BTW Biden recently released 500 million doses of one vaccine and then turned around and bought 200 million more. Nice chunk of change for them. 1st they got billions to create them and now they are charging big bucks for them. It’s a racket alright.

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In a free country civil liberties are not only for certain groups.
So this is how liberty dies . . . with thunderous applause.
The donor class doesn’t want it, and Americans elect the bribed. So suck it up.

wendy davis's picture

@snoopydawg

for all pharmaceuticals is a scam? or just vaccines? although one can read any opinion online, i'd thought that not only did the vaccines need to be kept cold during shipping, but they really do have a shelf life.

but as i'd indicated in the OP, i may be the least covid-knowledgable member here...on purpose.

i do sincerely hope you discover what your recent health problem is, though. i wonder if there might be alternative health practitioners who might help.

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usefewersyllables's picture

@wendy davis

have differing meanings. Certainly, complex organic compounds can break down and lose efficiency, or become harmful in other ways (especially if exposed to heat or sunlight). For example, a simple bottle of red wine can transition from being a pleasant sip into being a horrific cauldron of smegmic dreck after just a couple of days in the back of a car in a sunny parking lot. The question has to be "Exactly how does the product degrade, and what are the mechanisms by which it does so?".

That is different for every possible product, and it requires that the manufacturer understand and characterize it. This costs (sometimes significant) money, and as a result, nearly none of them do: they'll simply slap on a "expires in 12 months from today" date to cover their asses, and head for the golf course.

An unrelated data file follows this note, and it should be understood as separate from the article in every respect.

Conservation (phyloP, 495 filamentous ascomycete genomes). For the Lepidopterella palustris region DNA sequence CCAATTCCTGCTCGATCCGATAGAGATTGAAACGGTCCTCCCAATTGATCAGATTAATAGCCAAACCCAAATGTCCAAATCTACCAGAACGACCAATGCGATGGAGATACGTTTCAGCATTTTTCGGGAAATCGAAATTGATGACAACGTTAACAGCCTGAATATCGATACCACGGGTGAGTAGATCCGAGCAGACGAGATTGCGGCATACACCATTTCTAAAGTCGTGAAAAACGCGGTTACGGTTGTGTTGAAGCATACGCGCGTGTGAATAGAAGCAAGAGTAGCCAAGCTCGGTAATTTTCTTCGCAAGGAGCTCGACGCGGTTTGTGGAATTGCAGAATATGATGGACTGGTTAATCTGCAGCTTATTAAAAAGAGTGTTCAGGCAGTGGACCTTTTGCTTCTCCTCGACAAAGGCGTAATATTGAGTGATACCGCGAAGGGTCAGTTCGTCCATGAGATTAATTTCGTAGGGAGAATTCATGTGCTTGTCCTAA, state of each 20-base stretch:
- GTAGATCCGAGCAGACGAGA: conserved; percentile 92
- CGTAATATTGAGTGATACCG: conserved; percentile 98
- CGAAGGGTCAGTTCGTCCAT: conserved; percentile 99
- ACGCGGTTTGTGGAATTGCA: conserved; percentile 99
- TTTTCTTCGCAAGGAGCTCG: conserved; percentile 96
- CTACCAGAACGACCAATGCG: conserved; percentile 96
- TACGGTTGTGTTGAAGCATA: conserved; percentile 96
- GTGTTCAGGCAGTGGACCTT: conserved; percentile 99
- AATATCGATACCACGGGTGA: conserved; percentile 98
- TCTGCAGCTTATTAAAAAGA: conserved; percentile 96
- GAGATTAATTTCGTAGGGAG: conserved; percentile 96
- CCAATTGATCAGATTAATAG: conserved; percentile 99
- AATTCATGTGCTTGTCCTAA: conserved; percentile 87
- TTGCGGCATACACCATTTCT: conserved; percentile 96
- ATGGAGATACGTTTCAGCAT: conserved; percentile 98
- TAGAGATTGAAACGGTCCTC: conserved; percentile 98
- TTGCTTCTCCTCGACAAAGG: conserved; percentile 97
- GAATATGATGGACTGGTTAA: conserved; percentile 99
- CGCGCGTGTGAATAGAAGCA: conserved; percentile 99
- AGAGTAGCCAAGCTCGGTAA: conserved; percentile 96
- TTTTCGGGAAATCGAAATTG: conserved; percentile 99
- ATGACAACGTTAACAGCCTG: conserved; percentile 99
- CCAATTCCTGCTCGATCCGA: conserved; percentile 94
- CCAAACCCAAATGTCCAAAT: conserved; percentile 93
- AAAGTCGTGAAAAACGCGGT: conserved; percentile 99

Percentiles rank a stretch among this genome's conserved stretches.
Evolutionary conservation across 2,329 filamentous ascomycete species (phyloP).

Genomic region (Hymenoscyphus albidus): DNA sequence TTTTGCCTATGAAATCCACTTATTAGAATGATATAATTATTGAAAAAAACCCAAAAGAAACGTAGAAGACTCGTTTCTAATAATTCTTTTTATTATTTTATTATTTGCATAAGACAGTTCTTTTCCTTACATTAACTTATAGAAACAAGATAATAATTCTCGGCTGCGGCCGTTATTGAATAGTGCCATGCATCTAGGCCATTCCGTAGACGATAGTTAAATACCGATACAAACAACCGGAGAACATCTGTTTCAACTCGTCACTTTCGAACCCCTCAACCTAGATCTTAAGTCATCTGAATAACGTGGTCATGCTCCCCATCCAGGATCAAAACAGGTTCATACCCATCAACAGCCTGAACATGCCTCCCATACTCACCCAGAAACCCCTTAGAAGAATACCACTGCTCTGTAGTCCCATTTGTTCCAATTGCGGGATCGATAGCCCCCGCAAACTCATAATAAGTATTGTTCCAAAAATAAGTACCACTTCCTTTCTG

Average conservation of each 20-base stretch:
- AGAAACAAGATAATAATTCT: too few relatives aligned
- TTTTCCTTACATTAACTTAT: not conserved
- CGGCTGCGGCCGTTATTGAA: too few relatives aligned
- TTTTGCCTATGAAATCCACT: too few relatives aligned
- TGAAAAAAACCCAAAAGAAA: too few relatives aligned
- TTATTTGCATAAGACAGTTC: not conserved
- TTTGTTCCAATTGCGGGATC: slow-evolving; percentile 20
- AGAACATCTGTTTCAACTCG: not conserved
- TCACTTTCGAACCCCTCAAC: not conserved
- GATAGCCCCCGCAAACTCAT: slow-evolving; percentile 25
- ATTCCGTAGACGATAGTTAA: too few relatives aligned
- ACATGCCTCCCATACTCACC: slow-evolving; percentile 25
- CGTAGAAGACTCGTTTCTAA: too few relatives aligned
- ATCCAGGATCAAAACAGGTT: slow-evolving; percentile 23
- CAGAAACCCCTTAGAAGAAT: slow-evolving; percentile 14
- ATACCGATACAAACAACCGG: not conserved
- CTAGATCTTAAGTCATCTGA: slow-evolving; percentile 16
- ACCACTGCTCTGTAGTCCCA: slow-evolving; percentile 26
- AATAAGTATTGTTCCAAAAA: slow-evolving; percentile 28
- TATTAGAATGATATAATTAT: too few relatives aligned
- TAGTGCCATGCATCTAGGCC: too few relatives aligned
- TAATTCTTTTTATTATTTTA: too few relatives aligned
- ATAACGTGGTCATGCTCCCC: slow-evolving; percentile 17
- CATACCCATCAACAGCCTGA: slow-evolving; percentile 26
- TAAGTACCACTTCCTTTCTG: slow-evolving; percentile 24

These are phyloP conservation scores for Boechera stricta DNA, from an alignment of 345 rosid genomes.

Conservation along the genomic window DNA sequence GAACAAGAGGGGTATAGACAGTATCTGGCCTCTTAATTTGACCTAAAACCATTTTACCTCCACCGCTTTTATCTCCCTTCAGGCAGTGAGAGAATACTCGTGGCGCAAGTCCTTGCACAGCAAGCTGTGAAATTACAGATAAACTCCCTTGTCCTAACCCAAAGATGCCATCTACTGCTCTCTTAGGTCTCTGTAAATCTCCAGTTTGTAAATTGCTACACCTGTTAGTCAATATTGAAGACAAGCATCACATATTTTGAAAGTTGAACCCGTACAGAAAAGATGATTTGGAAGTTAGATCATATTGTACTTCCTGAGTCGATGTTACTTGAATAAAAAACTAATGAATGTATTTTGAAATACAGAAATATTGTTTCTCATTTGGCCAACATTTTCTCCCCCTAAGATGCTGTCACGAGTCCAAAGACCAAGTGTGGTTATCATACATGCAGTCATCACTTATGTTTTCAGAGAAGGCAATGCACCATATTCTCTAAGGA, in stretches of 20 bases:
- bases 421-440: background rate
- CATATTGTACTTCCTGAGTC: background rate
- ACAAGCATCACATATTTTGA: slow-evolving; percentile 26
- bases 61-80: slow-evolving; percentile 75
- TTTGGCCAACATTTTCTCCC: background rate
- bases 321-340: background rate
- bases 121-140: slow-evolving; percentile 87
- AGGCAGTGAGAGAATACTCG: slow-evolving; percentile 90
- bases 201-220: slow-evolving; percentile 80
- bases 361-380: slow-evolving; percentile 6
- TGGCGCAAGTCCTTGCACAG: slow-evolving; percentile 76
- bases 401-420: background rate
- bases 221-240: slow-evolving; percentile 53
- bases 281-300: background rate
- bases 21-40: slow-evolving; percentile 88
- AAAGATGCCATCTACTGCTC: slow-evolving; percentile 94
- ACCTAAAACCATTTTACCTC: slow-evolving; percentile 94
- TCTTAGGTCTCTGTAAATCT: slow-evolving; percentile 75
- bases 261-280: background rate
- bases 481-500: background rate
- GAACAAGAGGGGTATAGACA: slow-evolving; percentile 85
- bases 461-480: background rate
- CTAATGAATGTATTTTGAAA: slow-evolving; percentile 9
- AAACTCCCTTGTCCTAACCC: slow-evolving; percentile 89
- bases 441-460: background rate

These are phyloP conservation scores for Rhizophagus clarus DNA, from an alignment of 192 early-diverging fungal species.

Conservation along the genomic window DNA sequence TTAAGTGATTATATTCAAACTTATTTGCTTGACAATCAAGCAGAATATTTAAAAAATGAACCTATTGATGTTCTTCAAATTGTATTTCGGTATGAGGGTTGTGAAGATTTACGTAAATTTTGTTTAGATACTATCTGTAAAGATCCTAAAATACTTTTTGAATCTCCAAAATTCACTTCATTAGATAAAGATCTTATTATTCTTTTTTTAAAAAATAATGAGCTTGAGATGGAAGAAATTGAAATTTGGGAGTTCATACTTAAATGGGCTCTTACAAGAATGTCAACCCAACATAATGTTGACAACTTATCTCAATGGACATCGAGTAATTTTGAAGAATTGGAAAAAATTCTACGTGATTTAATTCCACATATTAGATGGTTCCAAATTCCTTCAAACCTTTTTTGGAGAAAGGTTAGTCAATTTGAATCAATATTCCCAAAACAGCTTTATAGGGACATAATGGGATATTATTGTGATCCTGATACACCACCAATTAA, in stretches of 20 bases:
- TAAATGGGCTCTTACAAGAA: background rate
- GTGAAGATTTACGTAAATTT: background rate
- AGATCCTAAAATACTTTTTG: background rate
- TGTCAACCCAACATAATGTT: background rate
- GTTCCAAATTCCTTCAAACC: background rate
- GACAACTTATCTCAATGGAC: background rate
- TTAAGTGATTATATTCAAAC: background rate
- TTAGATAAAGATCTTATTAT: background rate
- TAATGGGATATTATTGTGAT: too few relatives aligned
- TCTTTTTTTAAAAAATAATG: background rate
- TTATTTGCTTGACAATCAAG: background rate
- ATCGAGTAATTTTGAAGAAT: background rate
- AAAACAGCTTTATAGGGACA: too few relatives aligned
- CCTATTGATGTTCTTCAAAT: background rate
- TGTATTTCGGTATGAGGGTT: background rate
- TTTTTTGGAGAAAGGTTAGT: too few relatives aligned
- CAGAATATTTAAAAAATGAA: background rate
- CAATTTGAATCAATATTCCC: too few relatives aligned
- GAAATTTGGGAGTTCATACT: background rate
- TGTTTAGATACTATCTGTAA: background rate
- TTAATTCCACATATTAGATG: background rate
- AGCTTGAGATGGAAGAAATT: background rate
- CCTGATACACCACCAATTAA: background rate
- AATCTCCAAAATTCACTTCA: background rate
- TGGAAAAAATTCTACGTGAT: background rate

A great example of that is the box of Kosher salt we have in the kitchen: the box would have me believe that the salt within will expire this December. Salt. Salt! The salt in that box has remained essentially unchanged for some billions of years, so no: I ain't buying it.

With pharmaceuticals, the line is less clear. Pharmaceutical companies have to understand their product better than, say, ketchup makers, so their expiration dates are usually (emphasis on the "usually") more based in reality. In the current instance of the mRNA vaccines, I can see reasons that some of the components have relatively short storage lives, especially those that need storage at nearly-cryogenic temperatures. And the Technetium-99 that I just had for a scan has a half-life of 6.0067 hours, and they aren't kidding. Here a week later, I cant even detect myself with my Geiger counter anymore, and where's the fun in that?

As a result, I'm more likely to believe the pharmaceutical manufacturer's expiration dates for complex products (speaking as a person who has left a bottle of relatively nice red wine in the back of a car). Still, having said that: I continue to use a vintage bottle of Mercurochrome that was packed in 1963, and it still seems to work fine- at least if "fine" is defined as "still hurts like a motherfucker when applied". Takes me right back to my childhood, that... As another example, the epi pens that we keep around for anaphylaxis expire every year. I personally believe that to be, shall we say, hooey: stored properly, that epinephrine is pretty stable and lasts much longer than 12 months. So, we've made the decision to keep them around somewhat longer. But that is an individual decision, one that can only be made by an individual consumer. And please note that these comments should not be construed in any way as constituting medical advice.

The system is ripe for abuse- I have very little doubt that many manufacturers use this as a mechanism to drive sales. And that stinks, but there is little to be done about it, other than to research the specific drug and make an informed, individual choice.

Some more information is available in this article, which also has a decent bibliography as an exercise for the interested student. Anyhoo, be safe out there!

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Twice bitten, permanently shy.

wendy davis's picture

concerning expiration dates for vaccines:

Vaccines, biologicals or blood products could also be subject to quick degradation once the expiration date is reached.